Dr. Sweeney opinions that Wits coach has no reason, according to the Laws of the Game, to complain. While I agree in principle, I also humbly disagree, as it all depends on the amount of tape used. The coach of First Division side Ikapa Sporting, Sergio dos Santos, was rather amused when I informed some of his players to either change the colour or reduce the amount of tape used around their stockings/socks if they want to take the field of play.  Though dos Santos made no issue about this, he asked my reasoning for this sudden “rule change”.

Well, it’s quite simple really. It’s no rule change, but common sense, aka Law 18: His opponents had white stockings. Ikapa Sporting players had black stockings. These players taped up a third (and some half) of the socks with white duct tape to uphold their shin guards. One player even had white socks over his dark stockings. Thus, up to half the stockings of some players were the same colour as their opponents. So we have a situation were some players had colours that obviously did not distinguish them from their opponents socks, but are the same, and to a large degree at that. How does this impact play?

The coach or his players might not be confused, but I have difficulty in establishing a last touch of the ball if I look down at players legs.

——-

EDIT (2 Nov09): FIFA has with interest noted the usage of tape over the hose/stockings/socks of players slipping into the game of football. FIFA, being forward thinkers, and having seen this issue creeping in to the Fifa U20 World Cup in Egypt recently, issued the following directive:

Tape (or any such) may only be used if it is the same colour as the main colour of the hose/socks.

FIFA contends that tape changes the colour of the socks/hose, thus it is in contravention of the provision of the Laws of the Game. The ruling of FIFA is based on the same principle as that which governs the colour of undergarments. There is no official notice from FIFA via circular letter yet – as this takes time – but we can be proactive in South Africa and take action while awaiting FIFA’s official directive to the confederations.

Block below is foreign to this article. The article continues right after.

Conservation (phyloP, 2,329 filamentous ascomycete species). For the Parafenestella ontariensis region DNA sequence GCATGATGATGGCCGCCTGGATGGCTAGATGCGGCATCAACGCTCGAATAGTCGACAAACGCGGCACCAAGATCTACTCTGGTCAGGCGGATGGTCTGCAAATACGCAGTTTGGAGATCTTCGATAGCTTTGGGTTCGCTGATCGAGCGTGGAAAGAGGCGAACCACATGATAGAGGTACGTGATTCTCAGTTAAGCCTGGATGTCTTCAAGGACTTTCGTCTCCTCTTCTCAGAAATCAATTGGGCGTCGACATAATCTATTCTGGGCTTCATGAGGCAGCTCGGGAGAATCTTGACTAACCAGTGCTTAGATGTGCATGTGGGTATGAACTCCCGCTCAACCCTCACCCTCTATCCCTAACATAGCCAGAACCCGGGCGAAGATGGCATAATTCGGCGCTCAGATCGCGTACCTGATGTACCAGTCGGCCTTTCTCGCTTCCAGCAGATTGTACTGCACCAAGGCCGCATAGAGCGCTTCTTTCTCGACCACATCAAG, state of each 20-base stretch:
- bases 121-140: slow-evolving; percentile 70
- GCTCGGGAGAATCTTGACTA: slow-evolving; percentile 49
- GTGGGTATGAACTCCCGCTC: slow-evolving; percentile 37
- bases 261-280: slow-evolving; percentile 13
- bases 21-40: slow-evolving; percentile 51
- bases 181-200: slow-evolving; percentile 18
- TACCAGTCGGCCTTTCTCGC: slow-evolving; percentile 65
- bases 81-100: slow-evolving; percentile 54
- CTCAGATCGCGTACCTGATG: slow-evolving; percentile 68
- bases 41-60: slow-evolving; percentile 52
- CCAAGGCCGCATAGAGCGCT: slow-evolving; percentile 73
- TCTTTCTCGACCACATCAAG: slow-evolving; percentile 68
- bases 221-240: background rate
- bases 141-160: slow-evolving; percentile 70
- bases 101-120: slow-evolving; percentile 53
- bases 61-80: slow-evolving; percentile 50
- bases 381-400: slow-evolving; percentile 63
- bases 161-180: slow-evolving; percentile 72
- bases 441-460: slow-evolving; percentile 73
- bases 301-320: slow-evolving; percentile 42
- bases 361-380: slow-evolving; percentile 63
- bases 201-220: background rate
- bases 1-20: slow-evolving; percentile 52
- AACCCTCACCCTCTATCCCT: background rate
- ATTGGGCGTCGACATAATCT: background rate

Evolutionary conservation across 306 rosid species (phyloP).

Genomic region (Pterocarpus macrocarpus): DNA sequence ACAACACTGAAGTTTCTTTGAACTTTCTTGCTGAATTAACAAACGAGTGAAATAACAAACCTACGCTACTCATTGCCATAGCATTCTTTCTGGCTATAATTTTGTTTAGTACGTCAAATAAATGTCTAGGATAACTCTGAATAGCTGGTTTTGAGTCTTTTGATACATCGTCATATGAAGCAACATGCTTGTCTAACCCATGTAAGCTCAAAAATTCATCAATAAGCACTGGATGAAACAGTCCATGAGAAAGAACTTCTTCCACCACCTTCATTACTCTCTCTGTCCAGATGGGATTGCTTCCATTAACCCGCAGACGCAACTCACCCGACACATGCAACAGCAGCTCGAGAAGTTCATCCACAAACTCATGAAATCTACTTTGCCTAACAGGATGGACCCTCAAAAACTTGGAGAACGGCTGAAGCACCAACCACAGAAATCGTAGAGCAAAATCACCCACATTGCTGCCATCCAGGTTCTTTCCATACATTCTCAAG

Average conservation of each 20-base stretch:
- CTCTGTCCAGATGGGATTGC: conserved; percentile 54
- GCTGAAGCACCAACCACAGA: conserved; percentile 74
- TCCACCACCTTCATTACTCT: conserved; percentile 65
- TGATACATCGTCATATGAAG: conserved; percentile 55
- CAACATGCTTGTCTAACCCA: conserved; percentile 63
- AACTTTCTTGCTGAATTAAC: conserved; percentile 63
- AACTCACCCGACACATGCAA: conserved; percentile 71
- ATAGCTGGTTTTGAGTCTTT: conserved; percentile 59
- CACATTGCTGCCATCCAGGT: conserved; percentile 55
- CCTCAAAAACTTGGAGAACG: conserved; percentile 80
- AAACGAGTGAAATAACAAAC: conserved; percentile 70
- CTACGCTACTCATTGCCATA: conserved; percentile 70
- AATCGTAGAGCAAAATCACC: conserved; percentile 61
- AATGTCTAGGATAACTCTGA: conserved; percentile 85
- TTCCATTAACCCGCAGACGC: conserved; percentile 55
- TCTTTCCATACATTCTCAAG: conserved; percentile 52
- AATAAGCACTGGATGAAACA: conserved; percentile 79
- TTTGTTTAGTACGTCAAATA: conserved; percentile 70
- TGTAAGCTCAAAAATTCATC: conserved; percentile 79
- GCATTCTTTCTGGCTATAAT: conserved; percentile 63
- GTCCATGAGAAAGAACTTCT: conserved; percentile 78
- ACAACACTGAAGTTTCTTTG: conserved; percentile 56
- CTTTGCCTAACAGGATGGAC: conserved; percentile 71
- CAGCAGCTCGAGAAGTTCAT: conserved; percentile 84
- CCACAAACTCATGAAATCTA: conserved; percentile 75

The only endeavor left now is to get consistency in application of the ruling via all referees here in South Africa.

Injured footballers and offside

Still putting them onside.
Still putting them onside.

I returned recently to the friendly city of Pietermaritzburg for a bottom of the log clash, Maritzburg United v Jomo Cosmos. I officiated Maritzburg United a few weeks ago when they led 1-0, only to succumb to Hristo Stoitckov’s Mamelodi Sundowns 1-5. Stoitckov’s team is starting to get into their (slow) stride, an outfit capable of challenging for top honours. But it’s a long way to go as there is many a congested fixture to be fulfilled to the end of the PSL season in Feb10, a couple of months earlier then normal. This will ensure some respite for players before the ultimate showpiece here on our shores, World Cup 2010.

Both Maritzburg United and Jomo Cosmos are desperate to grab some much needed log points. Jomo Cosmos is rooted bottom in the Premier League. From a referee’s viewpoint these do-or-die clashes require a level of concentration that approaches those of a Zen master. As we arrived at the venue a 1½ hours before kick-off, there was a collective murmur when we got out of our car. Local security personnel, team supporters, local team players and management seems to have the view if they see a referee again, so soon after their previous (heavy) defeat, that the same match official just brings serious bad luck.

“Give us a break referee” was the usual retort among those congregated. I still amazes me how the focus of a teams’ game plan go from preparation to the highest degree to “Ohh no, not HIM again!” A lot of faith some supporters and management have in their players’ abilities!

Being at the wrong end of the league point’s spreadsheet has consequences. Matches of this sort can (and do) explode into mayhem on the smallest of incidents. I tell my assistants a match is a disaster in the making, just waiting to happen if officials fail to notice the slightest change in mood/temperature. In officiating parlance it is referred to as the “feel” for the match. Experienced referees will tell you that they develop a six sense when conditions on the field reach boiling point. Corrective measures should then be taken by the officials. A stronger pre-emptive word at players, sparingly applying advantage etc.  can help to cool down players inflamed attitudes. Referees then enter the realm of psychologist and manager. Conducting this tightrope between referee, being Freud and managing 22 players on the field is no easy task.